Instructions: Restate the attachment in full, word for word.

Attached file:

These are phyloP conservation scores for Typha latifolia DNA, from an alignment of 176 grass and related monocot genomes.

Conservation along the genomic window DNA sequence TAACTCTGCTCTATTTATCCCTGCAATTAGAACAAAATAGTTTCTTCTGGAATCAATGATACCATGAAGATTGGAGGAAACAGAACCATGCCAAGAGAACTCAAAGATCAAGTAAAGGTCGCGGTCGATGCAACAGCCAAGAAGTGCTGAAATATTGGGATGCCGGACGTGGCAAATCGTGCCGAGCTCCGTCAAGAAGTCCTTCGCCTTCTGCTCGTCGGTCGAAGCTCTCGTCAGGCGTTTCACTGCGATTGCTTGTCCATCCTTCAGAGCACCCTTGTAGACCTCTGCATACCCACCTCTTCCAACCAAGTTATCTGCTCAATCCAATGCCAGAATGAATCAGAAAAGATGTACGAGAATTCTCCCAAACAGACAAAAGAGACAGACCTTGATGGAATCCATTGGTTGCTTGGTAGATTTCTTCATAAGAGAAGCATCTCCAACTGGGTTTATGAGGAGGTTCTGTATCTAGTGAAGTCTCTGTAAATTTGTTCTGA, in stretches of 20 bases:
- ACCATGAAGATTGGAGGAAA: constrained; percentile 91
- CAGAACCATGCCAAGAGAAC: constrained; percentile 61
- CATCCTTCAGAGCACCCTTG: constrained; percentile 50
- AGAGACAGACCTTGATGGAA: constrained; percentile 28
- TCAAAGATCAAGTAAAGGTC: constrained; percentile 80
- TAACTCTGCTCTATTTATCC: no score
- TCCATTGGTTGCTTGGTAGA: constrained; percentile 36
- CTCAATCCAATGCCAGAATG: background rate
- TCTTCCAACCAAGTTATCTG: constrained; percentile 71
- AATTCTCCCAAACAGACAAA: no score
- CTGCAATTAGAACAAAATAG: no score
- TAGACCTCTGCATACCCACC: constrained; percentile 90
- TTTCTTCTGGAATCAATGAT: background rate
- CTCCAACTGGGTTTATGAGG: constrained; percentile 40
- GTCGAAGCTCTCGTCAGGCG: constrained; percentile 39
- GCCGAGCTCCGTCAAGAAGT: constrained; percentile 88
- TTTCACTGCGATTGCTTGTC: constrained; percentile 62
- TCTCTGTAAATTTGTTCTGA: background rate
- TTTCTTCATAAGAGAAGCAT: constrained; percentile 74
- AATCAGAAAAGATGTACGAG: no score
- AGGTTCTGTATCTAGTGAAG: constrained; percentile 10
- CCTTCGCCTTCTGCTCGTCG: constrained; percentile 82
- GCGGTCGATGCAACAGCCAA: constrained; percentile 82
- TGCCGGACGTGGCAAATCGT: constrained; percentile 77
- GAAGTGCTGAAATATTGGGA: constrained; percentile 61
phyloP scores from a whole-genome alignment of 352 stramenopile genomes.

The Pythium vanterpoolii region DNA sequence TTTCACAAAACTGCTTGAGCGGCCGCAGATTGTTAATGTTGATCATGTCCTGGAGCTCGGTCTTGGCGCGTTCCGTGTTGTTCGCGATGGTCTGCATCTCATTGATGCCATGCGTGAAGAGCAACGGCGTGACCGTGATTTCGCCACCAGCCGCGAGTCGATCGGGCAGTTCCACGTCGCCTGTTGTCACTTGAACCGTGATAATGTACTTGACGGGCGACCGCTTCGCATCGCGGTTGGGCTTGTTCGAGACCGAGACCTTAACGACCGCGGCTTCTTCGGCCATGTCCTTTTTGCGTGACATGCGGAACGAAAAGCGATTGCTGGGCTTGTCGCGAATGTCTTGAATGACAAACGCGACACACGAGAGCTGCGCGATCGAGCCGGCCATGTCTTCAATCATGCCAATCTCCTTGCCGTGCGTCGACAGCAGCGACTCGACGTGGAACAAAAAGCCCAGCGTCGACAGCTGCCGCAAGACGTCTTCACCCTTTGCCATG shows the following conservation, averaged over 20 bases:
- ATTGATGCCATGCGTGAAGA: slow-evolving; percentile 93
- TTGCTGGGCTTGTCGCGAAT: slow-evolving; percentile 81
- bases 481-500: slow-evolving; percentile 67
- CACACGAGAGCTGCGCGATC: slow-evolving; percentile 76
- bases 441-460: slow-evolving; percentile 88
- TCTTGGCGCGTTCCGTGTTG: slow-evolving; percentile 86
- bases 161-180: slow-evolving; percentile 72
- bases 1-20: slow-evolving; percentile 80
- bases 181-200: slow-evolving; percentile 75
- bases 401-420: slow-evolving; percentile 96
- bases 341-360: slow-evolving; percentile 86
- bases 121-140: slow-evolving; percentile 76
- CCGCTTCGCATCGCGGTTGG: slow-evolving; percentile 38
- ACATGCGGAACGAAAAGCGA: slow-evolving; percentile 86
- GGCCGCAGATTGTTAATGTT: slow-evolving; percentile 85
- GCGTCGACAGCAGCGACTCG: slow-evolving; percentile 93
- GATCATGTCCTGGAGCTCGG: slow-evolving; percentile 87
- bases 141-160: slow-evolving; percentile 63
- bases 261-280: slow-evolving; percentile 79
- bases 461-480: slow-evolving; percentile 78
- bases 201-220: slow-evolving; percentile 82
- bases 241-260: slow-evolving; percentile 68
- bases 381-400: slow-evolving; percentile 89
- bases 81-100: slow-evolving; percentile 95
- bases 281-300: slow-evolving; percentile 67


These are phyloP conservation scores for Typha latifolia DNA, from an alignment of 176 grass and related monocot genomes.

Conservation along the genomic window DNA sequence TAACTCTGCTCTATTTATCCCTGCAATTAGAACAAAATAGTTTCTTCTGGAATCAATGATACCATGAAGATTGGAGGAAACAGAACCATGCCAAGAGAACTCAAAGATCAAGTAAAGGTCGCGGTCGATGCAACAGCCAAGAAGTGCTGAAATATTGGGATGCCGGACGTGGCAAATCGTGCCGAGCTCCGTCAAGAAGTCCTTCGCCTTCTGCTCGTCGGTCGAAGCTCTCGTCAGGCGTTTCACTGCGATTGCTTGTCCATCCTTCAGAGCACCCTTGTAGACCTCTGCATACCCACCTCTTCCAACCAAGTTATCTGCTCAATCCAATGCCAGAATGAATCAGAAAAGATGTACGAGAATTCTCCCAAACAGACAAAAGAGACAGACCTTGATGGAATCCATTGGTTGCTTGGTAGATTTCTTCATAAGAGAAGCATCTCCAACTGGGTTTATGAGGAGGTTCTGTATCTAGTGAAGTCTCTGTAAATTTGTTCTGA, in stretches of 20 bases:
- ACCATGAAGATTGGAGGAAA: constrained; percentile 91
- CAGAACCATGCCAAGAGAAC: constrained; percentile 61
- CATCCTTCAGAGCACCCTTG: constrained; percentile 50
- AGAGACAGACCTTGATGGAA: constrained; percentile 28
- TCAAAGATCAAGTAAAGGTC: constrained; percentile 80
- TAACTCTGCTCTATTTATCC: no score
- TCCATTGGTTGCTTGGTAGA: constrained; percentile 36
- CTCAATCCAATGCCAGAATG: background rate
- TCTTCCAACCAAGTTATCTG: constrained; percentile 71
- AATTCTCCCAAACAGACAAA: no score
- CTGCAATTAGAACAAAATAG: no score
- TAGACCTCTGCATACCCACC: constrained; percentile 90
- TTTCTTCTGGAATCAATGAT: background rate
- CTCCAACTGGGTTTATGAGG: constrained; percentile 40
- GTCGAAGCTCTCGTCAGGCG: constrained; percentile 39
- GCCGAGCTCCGTCAAGAAGT: constrained; percentile 88
- TTTCACTGCGATTGCTTGTC: constrained; percentile 62
- TCTCTGTAAATTTGTTCTGA: background rate
- TTTCTTCATAAGAGAAGCAT: constrained; percentile 74
- AATCAGAAAAGATGTACGAG: no score
- AGGTTCTGTATCTAGTGAAG: constrained; percentile 10
- CCTTCGCCTTCTGCTCGTCG: constrained; percentile 82
- GCGGTCGATGCAACAGCCAA: constrained; percentile 82
- TGCCGGACGTGGCAAATCGT: constrained; percentile 77
- GAAGTGCTGAAATATTGGGA: constrained; percentile 61
phyloP scores from a whole-genome alignment of 352 stramenopile genomes.

The Pythium vanterpoolii region DNA sequence TTTCACAAAACTGCTTGAGCGGCCGCAGATTGTTAATGTTGATCATGTCCTGGAGCTCGGTCTTGGCGCGTTCCGTGTTGTTCGCGATGGTCTGCATCTCATTGATGCCATGCGTGAAGAGCAACGGCGTGACCGTGATTTCGCCACCAGCCGCGAGTCGATCGGGCAGTTCCACGTCGCCTGTTGTCACTTGAACCGTGATAATGTACTTGACGGGCGACCGCTTCGCATCGCGGTTGGGCTTGTTCGAGACCGAGACCTTAACGACCGCGGCTTCTTCGGCCATGTCCTTTTTGCGTGACATGCGGAACGAAAAGCGATTGCTGGGCTTGTCGCGAATGTCTTGAATGACAAACGCGACACACGAGAGCTGCGCGATCGAGCCGGCCATGTCTTCAATCATGCCAATCTCCTTGCCGTGCGTCGACAGCAGCGACTCGACGTGGAACAAAAAGCCCAGCGTCGACAGCTGCCGCAAGACGTCTTCACCCTTTGCCATG shows the following conservation, averaged over 20 bases:
- ATTGATGCCATGCGTGAAGA: slow-evolving; percentile 93
- TTGCTGGGCTTGTCGCGAAT: slow-evolving; percentile 81
- bases 481-500: slow-evolving; percentile 67
- CACACGAGAGCTGCGCGATC: slow-evolving; percentile 76
- bases 441-460: slow-evolving; percentile 88
- TCTTGGCGCGTTCCGTGTTG: slow-evolving; percentile 86
- bases 161-180: slow-evolving; percentile 72
- bases 1-20: slow-evolving; percentile 80
- bases 181-200: slow-evolving; percentile 75
- bases 401-420: slow-evolving; percentile 96
- bases 341-360: slow-evolving; percentile 86
- bases 121-140: slow-evolving; percentile 76
- CCGCTTCGCATCGCGGTTGG: slow-evolving; percentile 38
- ACATGCGGAACGAAAAGCGA: slow-evolving; percentile 86
- GGCCGCAGATTGTTAATGTT: slow-evolving; percentile 85
- GCGTCGACAGCAGCGACTCG: slow-evolving; percentile 93
- GATCATGTCCTGGAGCTCGG: slow-evolving; percentile 87
- bases 141-160: slow-evolving; percentile 63
- bases 261-280: slow-evolving; percentile 79
- bases 461-480: slow-evolving; percentile 78
- bases 201-220: slow-evolving; percentile 82
- bases 241-260: slow-evolving; percentile 68
- bases 381-400: slow-evolving; percentile 89
- bases 81-100: slow-evolving; percentile 95
- bases 281-300: slow-evolving; percentile 67